Basically, it's not so much that I'm afraid that they'll be disrespectful; I'm afraid that I'll startle them and they'll be more nonplussed than anything else.

 
Polite doesn't mean you won't get pushed out of the group, though, just to warn you. A pagan in a group of Christians (or in any other faith group, for that matter,) can work so long as he or she fits in with the group's spiritual dynamics overall. If you don't fit in, then there's a chance it won't work no matter how well you all get along.

One thing you might try if or when the subject of your religion turns to you is to fib a bit, if that's not beyond your conscience.  

For example, I've been in situations where I've said, "well, hm, I believe in a god, but I wonder if there are other gods in the world. What do you think?" Sometimes I've gotten a series of confused, but not unpleasant, reactions that told me I could be more honest ("I don't just believe in a god, but I think I believe in many." I hold off on more certain statements and talking about goddesses unless it seems wise to proceed.) Other times I've gotten hostility, which means I dial back ("Yeah, I can't imagine that idea is right. My imagination gets away with me too much." *laughs*) Living in a super-conservative Christian area makes such fibbing necessary.

That approach will depend on your conscience. Some people can't bear to fib--or outright lie--about their beliefs like that, which is understandable.
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mlr52

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Re: Explaining one's religion politely
« Reply #4 on: October 30, 2012, 09:46:39 pm »
Quote from: Snowdrop;78855
(Or, in other words, help!)  

What I'm wondering is: how do you (in a polite, socially acceptable, non-evangelizing way) explain what your religion is to people who may know very little about pagan religions?  (Or may be gravely misinformed about them.)  



The first question raised is can you explain to yourself, in the time it takes for a elevator ride what you believe? That should be the basis of your answer, anything longer will confuse people.
 
Beyond that do not give more information unless it is asked for.

Bear in mind why is it being asked, if it is a true request for information, discussion, or ammunition to be used against you.
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Re: Explaining one's religion politely
« Reply #5 on: October 30, 2012, 10:45:36 pm »
Quote from: Snowdrop;78855
I want to be honest without creating friction, and when it comes to religion that can often be so difficult to do.  Thoughts?

Depending on the people, this may not be easy to do. If there are any fundie type Christians in the group, it probably will go poorly no matter how you say it. Otherwise, it is hard to guess how well it would be received.
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Re: Explaining one's religion politely
« Reply #6 on: October 30, 2012, 11:04:11 pm »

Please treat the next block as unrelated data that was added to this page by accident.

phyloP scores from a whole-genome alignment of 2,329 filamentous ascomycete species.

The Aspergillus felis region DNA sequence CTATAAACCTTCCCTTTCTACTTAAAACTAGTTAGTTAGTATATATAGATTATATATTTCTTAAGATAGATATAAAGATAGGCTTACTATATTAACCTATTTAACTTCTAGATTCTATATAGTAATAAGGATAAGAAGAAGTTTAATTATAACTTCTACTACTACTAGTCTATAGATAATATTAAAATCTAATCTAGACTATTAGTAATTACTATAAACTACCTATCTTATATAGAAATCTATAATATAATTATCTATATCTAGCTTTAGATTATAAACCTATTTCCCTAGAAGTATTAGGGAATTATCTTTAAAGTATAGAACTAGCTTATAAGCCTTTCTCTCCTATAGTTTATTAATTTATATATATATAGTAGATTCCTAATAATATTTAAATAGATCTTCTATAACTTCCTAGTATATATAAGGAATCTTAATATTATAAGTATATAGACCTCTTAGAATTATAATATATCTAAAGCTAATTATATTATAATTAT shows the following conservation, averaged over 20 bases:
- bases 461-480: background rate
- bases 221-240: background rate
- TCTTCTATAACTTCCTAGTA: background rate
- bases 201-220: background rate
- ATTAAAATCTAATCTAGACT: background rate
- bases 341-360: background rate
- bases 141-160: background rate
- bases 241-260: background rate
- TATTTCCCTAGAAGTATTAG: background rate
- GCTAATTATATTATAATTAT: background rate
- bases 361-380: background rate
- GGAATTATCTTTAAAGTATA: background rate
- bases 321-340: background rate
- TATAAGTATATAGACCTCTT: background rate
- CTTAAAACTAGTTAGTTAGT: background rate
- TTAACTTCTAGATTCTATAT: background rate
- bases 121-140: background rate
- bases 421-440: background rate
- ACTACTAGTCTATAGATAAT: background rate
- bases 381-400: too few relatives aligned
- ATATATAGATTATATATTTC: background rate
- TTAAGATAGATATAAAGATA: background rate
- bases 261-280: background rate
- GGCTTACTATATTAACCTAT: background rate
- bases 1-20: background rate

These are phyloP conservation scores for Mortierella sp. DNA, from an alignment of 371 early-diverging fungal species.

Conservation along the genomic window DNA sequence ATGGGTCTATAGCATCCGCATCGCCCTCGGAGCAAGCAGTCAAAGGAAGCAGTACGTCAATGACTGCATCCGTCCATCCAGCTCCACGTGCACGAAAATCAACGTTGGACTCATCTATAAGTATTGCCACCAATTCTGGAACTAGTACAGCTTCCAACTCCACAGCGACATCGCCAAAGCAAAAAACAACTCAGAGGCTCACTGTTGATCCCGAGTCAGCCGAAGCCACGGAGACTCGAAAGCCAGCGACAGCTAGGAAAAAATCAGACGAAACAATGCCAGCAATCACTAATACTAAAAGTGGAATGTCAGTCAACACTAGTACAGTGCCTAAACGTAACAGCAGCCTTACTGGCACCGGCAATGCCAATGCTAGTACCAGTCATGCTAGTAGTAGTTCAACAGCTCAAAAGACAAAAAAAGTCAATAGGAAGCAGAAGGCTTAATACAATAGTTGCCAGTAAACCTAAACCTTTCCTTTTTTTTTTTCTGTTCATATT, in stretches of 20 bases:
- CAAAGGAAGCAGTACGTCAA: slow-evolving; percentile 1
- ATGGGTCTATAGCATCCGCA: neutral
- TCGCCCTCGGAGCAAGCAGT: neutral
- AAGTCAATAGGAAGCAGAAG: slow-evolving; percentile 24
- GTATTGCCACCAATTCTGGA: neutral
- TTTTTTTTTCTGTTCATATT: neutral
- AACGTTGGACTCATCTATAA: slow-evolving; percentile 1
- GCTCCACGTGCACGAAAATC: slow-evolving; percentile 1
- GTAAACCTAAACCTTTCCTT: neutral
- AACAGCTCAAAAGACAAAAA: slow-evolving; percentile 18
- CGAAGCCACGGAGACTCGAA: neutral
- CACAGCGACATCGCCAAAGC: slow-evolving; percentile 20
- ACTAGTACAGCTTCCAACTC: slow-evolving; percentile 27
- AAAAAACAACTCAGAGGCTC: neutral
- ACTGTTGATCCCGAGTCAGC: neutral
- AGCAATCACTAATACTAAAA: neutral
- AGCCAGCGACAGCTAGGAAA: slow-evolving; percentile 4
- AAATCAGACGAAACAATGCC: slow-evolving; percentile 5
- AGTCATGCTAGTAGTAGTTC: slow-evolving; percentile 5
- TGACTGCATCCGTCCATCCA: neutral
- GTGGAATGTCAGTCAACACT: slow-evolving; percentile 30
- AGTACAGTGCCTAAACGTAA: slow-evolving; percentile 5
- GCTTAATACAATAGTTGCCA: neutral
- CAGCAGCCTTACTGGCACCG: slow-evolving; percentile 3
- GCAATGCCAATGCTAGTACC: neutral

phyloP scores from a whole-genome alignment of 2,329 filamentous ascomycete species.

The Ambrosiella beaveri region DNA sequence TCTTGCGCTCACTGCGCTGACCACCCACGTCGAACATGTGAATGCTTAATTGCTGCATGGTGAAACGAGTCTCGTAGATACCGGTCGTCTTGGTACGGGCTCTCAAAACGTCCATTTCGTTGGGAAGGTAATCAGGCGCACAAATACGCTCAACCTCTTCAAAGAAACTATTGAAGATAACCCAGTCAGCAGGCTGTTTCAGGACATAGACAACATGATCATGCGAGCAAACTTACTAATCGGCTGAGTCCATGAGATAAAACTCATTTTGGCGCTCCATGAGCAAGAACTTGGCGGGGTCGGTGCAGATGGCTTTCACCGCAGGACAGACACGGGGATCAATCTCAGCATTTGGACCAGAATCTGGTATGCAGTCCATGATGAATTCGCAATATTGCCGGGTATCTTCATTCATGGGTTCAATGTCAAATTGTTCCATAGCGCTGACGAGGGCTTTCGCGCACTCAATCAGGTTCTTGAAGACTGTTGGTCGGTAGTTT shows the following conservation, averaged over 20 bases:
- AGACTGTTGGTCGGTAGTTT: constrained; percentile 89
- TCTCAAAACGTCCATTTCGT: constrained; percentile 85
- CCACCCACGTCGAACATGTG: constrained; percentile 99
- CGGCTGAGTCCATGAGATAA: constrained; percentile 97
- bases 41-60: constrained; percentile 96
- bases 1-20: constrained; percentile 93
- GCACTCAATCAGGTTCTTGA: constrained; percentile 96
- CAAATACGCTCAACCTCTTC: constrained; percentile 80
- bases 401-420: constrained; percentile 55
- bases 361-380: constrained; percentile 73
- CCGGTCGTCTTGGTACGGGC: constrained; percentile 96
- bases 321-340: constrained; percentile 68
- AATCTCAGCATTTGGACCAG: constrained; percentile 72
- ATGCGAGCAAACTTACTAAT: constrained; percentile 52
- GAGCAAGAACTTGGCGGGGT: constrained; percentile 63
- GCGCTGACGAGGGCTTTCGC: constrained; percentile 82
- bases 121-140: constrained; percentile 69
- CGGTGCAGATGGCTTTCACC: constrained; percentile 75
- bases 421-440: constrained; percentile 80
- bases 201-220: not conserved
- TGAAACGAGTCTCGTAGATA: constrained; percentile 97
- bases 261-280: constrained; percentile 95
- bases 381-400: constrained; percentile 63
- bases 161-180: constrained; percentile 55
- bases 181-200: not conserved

Quote from: Snowdrop;78855
What I'm wondering is: how do you (in a polite, socially acceptable, non-evangelizing way) explain what your religion is to people who may know very little about pagan religions?  (Or may be gravely misinformed about them.)

 
Generally speaking, I don't.

In your situation, if something comes up where someone is actively talking as if I shared their personal religious take on things, I would possibly comment that that isn't universal to all religions.  If they followed up on that, I would note that it is not the case in mine, and possibly discuss what is the case on that subject in my own context.  I wouldn't go into anything not related to the actual subject at hand unless someone specifically asked, and I would always link it back and somewhat limited to the shared context of the discussion.

If someone wanted to talk more than that, I'd probably say something like "I think that sort of discussion is best saved for after book group" or whatever.
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Jenett

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Re: Explaining one's religion politely
« Reply #7 on: October 31, 2012, 09:22:43 am »
Quote from: Snowdrop;78855

I want to be honest without creating friction, and when it comes to religion that can often be so difficult to do.  Thoughts?


There's lots of other  good advice here, but another thing to consider might be - are these people (or some subsection of them) people you might want to become closer friends with? (Of the kind where religion would be an occasional topic?) Because if so, bringing it up yourself, in a controlled context, can be a lot easier than having it come out without planning.

Are there one or two people in the group you're closer with? Could you consider going out for coffee with them before/after a book group (or giving one of them a ride, or something - anything that gives you 20 minutes of conversational time one on one.) And then, if you wanted, you could frame it as "I really love the book group, but I've realised that I think I have a different religious perspective than most people there, and I'm trying to figure out how to handle that in a way that lets us keep having great conversations about the books."